Project Management Institute

Seal the deal

BY LIBBY ELLIS

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YOU

know exactly what you want. But for even the most skilled of project managers, navigating the murky waters of a negotiation can seem like mission impossible. Project leaders must figure out not only how to grab that elusive prize, but also make sure all the stakeholders leave satisfied—even if the talks didn't go their way.

With so many logistical, emotional and political factors at play, there isn't one single approach that will work in every situation. “The answer to every negotiation question is: ‘It depends,’” says David Lax, Concord, Massachusetts, USA-based coauthor of 3D Negotiation [Harvard Business School Press, 2006]. “The important thing is to find out what it depends on.”

Before heading into any negotiations, project managers should evaluate the motivations of all the parties involved. “You need to understand who has to say ‘yes’ to you, know whose lack of cooperation can really harm you and know what each individual really cares about,” says Mr. Lax, who is also the CEO of Concord-based Lax Sebenius LLC, a consulting firm.

And sometimes those motivations aren't readily apparent. A team member might be pushing for a later deadline not because she's running behind, but because she was planning to take a vacation. If project managers are aware of such issues, they may find an alternative tactic. For example, the team member looking for time off could be rewarded for meeting the deadline—perhaps with an extra day off later. Then, both parties can leave the table feeling victorious.

GET WHAT YOU WANT—WITHOUT MAKING THE OTHER PROJECT PLAYERS HATE YOU.

LISTEN HERE

Knowing as much as possible about the inner workings of all the relevant parties goes a long way toward a successful negotiation. Because no matter the outcome, all parties have to feel like their voices have been heard and their concerns have been addressed.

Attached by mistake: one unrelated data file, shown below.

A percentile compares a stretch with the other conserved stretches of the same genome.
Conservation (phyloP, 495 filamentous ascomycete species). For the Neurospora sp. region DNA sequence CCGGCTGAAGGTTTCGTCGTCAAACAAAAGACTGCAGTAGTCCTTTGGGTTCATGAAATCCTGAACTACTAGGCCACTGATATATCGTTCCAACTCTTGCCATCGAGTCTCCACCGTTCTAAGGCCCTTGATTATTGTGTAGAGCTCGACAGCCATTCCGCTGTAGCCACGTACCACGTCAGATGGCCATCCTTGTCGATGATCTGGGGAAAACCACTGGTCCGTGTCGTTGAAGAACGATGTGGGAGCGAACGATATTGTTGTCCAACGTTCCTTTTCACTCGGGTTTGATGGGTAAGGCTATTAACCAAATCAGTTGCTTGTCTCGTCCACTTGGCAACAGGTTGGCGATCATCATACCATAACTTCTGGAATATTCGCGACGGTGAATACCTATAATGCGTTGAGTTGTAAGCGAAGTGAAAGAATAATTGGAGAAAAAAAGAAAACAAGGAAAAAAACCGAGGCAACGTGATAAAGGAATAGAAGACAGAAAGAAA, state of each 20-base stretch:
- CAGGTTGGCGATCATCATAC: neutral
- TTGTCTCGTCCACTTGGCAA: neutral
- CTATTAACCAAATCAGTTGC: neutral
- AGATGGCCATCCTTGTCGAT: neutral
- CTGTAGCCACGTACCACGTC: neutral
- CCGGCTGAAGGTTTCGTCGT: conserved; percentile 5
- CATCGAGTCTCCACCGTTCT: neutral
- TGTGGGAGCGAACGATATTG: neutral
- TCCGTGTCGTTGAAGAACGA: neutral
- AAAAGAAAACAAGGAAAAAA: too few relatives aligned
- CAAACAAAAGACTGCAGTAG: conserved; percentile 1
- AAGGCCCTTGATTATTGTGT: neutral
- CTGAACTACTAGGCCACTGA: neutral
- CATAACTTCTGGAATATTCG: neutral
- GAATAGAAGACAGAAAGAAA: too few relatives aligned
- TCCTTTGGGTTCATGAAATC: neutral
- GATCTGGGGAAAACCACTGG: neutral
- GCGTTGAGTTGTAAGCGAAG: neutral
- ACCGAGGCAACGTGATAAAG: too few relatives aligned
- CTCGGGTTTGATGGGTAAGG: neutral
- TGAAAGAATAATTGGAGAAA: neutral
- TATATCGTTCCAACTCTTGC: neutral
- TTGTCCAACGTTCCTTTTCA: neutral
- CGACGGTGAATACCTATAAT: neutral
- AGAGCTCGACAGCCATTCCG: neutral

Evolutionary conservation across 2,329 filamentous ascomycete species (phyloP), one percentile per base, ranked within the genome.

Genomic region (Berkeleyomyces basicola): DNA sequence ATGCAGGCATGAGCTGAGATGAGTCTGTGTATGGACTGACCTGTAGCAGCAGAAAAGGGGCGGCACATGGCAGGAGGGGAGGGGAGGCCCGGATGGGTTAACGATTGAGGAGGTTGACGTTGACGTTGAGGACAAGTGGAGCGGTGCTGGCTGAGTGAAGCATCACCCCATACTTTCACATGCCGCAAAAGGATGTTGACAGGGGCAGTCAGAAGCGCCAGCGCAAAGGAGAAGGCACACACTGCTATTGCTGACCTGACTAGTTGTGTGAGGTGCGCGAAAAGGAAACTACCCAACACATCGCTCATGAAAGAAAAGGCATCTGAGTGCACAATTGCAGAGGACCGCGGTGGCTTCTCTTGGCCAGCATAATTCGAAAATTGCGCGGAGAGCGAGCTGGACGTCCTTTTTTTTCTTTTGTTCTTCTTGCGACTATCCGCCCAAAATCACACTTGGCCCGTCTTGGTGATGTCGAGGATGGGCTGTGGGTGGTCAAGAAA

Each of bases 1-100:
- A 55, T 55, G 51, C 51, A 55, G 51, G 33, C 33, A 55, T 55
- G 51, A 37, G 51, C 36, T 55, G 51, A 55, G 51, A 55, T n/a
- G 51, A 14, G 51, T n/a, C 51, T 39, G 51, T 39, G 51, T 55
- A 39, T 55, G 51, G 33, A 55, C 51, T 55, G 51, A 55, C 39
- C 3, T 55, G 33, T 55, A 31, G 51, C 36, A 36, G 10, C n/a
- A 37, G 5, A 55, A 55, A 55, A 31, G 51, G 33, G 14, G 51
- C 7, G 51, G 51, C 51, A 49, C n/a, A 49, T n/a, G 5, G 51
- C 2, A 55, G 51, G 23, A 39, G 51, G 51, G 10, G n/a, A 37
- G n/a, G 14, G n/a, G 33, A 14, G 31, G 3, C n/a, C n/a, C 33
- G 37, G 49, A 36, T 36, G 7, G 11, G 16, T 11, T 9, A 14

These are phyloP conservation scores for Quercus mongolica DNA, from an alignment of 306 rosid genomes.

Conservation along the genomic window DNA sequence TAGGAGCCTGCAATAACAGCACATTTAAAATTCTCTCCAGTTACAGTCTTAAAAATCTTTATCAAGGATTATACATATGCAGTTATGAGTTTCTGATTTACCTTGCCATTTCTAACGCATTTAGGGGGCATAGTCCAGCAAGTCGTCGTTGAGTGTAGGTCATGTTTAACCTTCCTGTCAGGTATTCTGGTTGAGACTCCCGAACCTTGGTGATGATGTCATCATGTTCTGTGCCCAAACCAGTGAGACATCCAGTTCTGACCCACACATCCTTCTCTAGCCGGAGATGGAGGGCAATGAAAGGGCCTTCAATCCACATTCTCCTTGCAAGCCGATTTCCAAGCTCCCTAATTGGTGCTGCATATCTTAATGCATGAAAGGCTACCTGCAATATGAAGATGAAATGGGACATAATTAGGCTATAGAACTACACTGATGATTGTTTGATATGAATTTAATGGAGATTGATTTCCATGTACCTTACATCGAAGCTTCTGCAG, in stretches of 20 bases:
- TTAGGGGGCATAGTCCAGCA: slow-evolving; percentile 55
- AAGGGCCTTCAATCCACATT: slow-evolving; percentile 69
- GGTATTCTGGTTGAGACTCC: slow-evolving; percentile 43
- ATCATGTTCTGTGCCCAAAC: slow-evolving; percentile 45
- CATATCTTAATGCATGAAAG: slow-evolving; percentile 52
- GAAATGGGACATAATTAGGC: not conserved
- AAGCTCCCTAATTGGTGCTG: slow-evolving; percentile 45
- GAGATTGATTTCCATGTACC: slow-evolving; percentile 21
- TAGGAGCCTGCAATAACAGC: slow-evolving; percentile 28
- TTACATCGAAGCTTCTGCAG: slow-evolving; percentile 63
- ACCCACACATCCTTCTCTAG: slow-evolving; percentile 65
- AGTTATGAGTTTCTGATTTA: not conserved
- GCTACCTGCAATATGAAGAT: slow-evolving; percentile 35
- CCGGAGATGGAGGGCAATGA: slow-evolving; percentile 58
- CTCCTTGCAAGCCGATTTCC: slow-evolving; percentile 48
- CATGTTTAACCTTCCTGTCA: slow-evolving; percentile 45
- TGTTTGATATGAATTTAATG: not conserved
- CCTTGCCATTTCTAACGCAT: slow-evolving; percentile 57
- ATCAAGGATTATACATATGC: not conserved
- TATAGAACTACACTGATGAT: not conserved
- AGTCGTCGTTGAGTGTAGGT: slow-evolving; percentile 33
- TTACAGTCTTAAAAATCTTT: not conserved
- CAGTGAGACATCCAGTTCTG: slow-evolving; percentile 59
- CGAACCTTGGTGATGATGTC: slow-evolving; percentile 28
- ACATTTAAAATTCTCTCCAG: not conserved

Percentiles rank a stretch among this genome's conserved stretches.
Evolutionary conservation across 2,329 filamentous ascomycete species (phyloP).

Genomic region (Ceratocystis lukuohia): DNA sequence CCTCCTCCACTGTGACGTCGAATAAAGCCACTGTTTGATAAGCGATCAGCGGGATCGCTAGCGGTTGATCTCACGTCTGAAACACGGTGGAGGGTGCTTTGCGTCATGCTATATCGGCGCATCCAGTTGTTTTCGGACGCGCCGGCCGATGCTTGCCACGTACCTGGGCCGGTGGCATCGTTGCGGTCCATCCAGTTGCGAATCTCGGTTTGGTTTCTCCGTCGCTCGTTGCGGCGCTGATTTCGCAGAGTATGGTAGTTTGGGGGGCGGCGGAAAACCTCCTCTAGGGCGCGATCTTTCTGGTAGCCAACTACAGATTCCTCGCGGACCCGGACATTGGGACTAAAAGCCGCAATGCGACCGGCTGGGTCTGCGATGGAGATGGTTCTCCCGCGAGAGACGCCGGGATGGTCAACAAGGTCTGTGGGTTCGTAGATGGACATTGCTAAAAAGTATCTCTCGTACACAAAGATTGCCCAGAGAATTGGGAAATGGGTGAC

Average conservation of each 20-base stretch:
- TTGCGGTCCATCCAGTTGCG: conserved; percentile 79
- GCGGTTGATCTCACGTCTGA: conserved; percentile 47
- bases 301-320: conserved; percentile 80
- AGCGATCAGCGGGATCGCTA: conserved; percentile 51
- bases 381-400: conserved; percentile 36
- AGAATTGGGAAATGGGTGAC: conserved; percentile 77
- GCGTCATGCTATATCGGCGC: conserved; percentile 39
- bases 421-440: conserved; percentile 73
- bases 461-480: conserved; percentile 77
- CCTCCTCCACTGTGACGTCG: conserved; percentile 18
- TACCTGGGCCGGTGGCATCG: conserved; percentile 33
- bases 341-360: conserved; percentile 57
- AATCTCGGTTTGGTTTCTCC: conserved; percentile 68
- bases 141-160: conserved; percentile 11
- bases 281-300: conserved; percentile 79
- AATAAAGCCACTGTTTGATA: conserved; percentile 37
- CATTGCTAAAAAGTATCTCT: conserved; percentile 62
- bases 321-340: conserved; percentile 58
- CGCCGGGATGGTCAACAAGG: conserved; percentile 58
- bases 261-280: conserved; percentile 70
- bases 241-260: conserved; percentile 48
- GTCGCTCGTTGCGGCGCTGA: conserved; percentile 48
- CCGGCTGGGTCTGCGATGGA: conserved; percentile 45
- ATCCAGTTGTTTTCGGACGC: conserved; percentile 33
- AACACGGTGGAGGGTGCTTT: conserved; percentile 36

And once they're ready to make the deal, project managers shouldn't feel like they need to do all the talking. There are times when it pays to listen up.

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Listening
and showing empathy also go a long way toward helping project managers gain the high level of trust necessary to get honest responses.

—MARCELO ANDRADE, PMP, MICROSIGA SOFTWARE, UBERLANDIA, BRAZIL

“In many cases, negotiators think only in terms of influencing other people,” says Deepak Malhotra, coauthor of Negotiation Genius [Bantam Dell, 2007] and associate professor in the negotiations, organizations and markets unit at Harvard Business School, Cambridge, Massachusetts, USA. “While most negotiations are about influence to some degree, they also require something very different: understanding the other person's perspective.”

Listening can also help less experienced negotiators develop their skills and their own style, says Marcelo Andrade, PMP, business manager at Microsiga Software, Uberlandia, Brazil.

“Many years ago working as a trainee at Peixoto Wholesale, a big food distribution company, I sat in on intense negotiations and reported back to my manager,” he says. “I always took advantage of those situations to observe, learn and realize which kind of person I would like to be out of all those who were negotiating.”

Listening and showing empathy also go a long way toward helping project managers gain the high level of trust necessary to get honest responses, Mr. Andrade says. And that knowledge allows for smarter, more informed negotiations.

Today, as one of those more experienced negotiators he once took notes about, Mr. Andrade suggests a tried-and-true approach to preparation: role playing.

Having team members take on various project player parts can offer a powerful view into what others are bringing to the negotiations.

But negotiators mustn't cede all control.

Mr. Lax suggests maintaining an authoritative edge at all times and stressing the importance of mutual dependence when dealing with project teams—especially with upper-level stakeholders. “Senior managers and executives can only deliver results through the efforts of other people,” he says. “Explain in very clear terms what the end-goal is and what will happen if steps are not met along the way, but be creative on the means to get there.”

For example, no matter how someone ranks, if one team member has a new idea for how to get from A to B, hear that person out. Although it's never a good idea to walk into a room unprepared, project managers who leave their presumptions at the door can generate more creativity.

And right from the start, project leaders should provide honest information about goals and deadlines.

“When there are solid constraints and hard deadlines, you want to reveal that to your team early in the process so people don't waste time fighting what they can't change,” Mr. Malhotra advises. “In addition, you want to share your rationale for these constraints. People are more willing to do things for you when they feel that your demands are legitimate.”

Bending the truth can lead to bad feelings after a negotiation. And that can slow a project team down and make working as a group less effective as well as less pleasant.